The Great Debate: U.S.-Chinese Relations and the Future of Asia

November 10, 2014 Topic: Foreign PolicyDiplomacy Region: ChinaUnited StatesAsia

The Great Debate: U.S.-Chinese Relations and the Future of Asia

Lyle Goldstein responds to his critics in an ongoing debate concerning U.S.-Chinese ties and the future of Asia-Pacific region. 

My critics and I appear to agree on many things, but apparently not on how these maritime disputes should be dealt with. One way to conceptualize the stark choice that Washington faces in these circumstances is to ask, what if I am wrong and the U.S. position on the maritime disputes is too flexible? If I am wrong, China will take possession of some additional reefs and consideration may be given in the future toward enhancing deterrence forces and strengthening defense of the home islands of the Philippines and Japan—a very clear and distinct red line. If Chase, Heath and Ratner are wrong and the rivalry continues to intensify along the current trajectory, we may blunder into a hot rivalry that we are unable to afford or much worse, World War III, over some trivial reefs. I am heartened to read in their critique, at least, that they are aware that “concerns about ‘containment’ are pervasive in Chinese foreign policy … assessments, and that is a fear the United States cannot ignore.”

A final point of weakness in the critique is the sadly low expectations that these analysts seem to have for U.S.-Chinese relations. The two most important countries in the world should be working closely on all the major issues on the global agenda, foremost among them: nuclear proliferation, Ebola and climate change. John Kerry’s recent speech on U.S.-Chinese relations at the Johns Hopkins School of Advanced International Studies offers a glimpse of the state of cooperation with China on the key issues and the prognosis is not at all good. In a speech of more than ten pages, a grand total of two sentences each were devoted to the problems of Iran and North Korea. Are there any more important issues before international security and U.S.-Chinese relations than these twin conundrums? In a revealing part of the speech, Kerry says proudly that he will be going to China for the fourth time in his nearly two-year tenure in office. We all know he’s been busy, but four trips in two years seems to show a rather low level of engagement. Intensive U.S.-Chinese cooperation might have required something like ten trips and the equivalent number by the Chinese foreign minister to Washington. That would truly amount to intensive engagement.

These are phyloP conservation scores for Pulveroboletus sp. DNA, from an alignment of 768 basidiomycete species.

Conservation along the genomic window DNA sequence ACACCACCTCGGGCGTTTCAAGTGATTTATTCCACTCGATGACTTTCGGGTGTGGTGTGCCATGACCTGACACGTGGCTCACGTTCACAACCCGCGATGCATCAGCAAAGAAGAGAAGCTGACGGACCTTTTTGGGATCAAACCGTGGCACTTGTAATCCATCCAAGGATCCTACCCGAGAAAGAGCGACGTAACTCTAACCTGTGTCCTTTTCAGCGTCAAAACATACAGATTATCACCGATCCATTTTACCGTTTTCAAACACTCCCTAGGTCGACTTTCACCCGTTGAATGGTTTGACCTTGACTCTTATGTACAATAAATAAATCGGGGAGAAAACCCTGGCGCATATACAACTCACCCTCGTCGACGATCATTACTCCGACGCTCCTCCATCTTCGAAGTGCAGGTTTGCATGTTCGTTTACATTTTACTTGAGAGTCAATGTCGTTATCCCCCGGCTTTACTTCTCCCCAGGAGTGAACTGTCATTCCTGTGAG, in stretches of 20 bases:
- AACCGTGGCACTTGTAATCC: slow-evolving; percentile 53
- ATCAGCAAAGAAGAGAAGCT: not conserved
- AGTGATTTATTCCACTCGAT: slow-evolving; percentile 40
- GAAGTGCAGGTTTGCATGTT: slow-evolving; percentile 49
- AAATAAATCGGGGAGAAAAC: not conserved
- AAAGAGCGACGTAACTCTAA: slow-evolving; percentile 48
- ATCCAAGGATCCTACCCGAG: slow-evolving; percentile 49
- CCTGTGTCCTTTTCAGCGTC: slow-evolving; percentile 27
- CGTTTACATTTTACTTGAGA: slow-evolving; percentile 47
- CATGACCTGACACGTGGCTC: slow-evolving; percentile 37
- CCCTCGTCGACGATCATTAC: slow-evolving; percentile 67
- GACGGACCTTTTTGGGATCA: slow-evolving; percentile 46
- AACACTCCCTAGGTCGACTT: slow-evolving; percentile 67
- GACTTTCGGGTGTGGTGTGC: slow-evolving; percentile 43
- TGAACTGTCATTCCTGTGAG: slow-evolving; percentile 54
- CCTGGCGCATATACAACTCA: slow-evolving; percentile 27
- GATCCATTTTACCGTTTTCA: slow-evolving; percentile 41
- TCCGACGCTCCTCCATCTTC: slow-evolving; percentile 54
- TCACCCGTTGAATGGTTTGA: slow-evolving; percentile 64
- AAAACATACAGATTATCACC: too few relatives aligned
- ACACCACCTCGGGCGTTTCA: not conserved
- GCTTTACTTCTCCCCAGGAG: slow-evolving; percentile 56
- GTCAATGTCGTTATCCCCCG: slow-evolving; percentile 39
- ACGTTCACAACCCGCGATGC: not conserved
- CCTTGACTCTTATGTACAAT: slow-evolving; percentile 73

Admirably, Kerry did spend significantly more time in the speech on climate change than on the problems over “rocks,” but even the climate-change discussion was extremely ambiguous and short on specifics—suggesting regrettably the distinct possibility that this critical part of the U.S.-Chinese relationship is almost as plagued by mistrust as most other parts of the relationship. Nearly half a year into the unprecedented human tragedy of the Ebola crisis in Africa, no serious diplomat, nor even a think-tank analysis has broached the idea of major U.S.-China military medical cooperation in the crisis, despite the fact that the Chinese military is well prepared for such an operation since they regularly exercise in MOPP (mission-oriented, protected posture) gear against chemical, biological and nuclear threats. Here, the “bandwidth” problem appears to be an issue: most think tanks and China analysts are too busy examining the conception and execution of the “rebalance” to seriously consider how Washington and Beijing might constructively cooperate to meet global challenges.

An unfortunate aspect of the emerging U.S.-China rivalry is that certain economic and institutional interests in both China and the United States are increasingly benefiting substantially from the intensifying rivalry. It is not outlandish, moreover, to suggest that hawks on one side of the Pacific can even create a boon for hawks on the other side and vice versa. My critics are esteemed colleagues, “rising stars” in the China-watching field, with wide and impressive experience in government. And yet we must be cautious and urge continual restraint, knowing full well that rivalry recruits more zealots than cooperation.

Lyle J. Goldstein is Associate Professor in the China Maritime Studies Institute (CMSI) at the U.S. Naval War College in Newport, RI. The opinions expressed in this analysis are his own and do not represent the official assessments of the U.S. Navy or any other agency of the U.S. Government.

Image: Flickr/Official U.S. Navy/CC by 2.0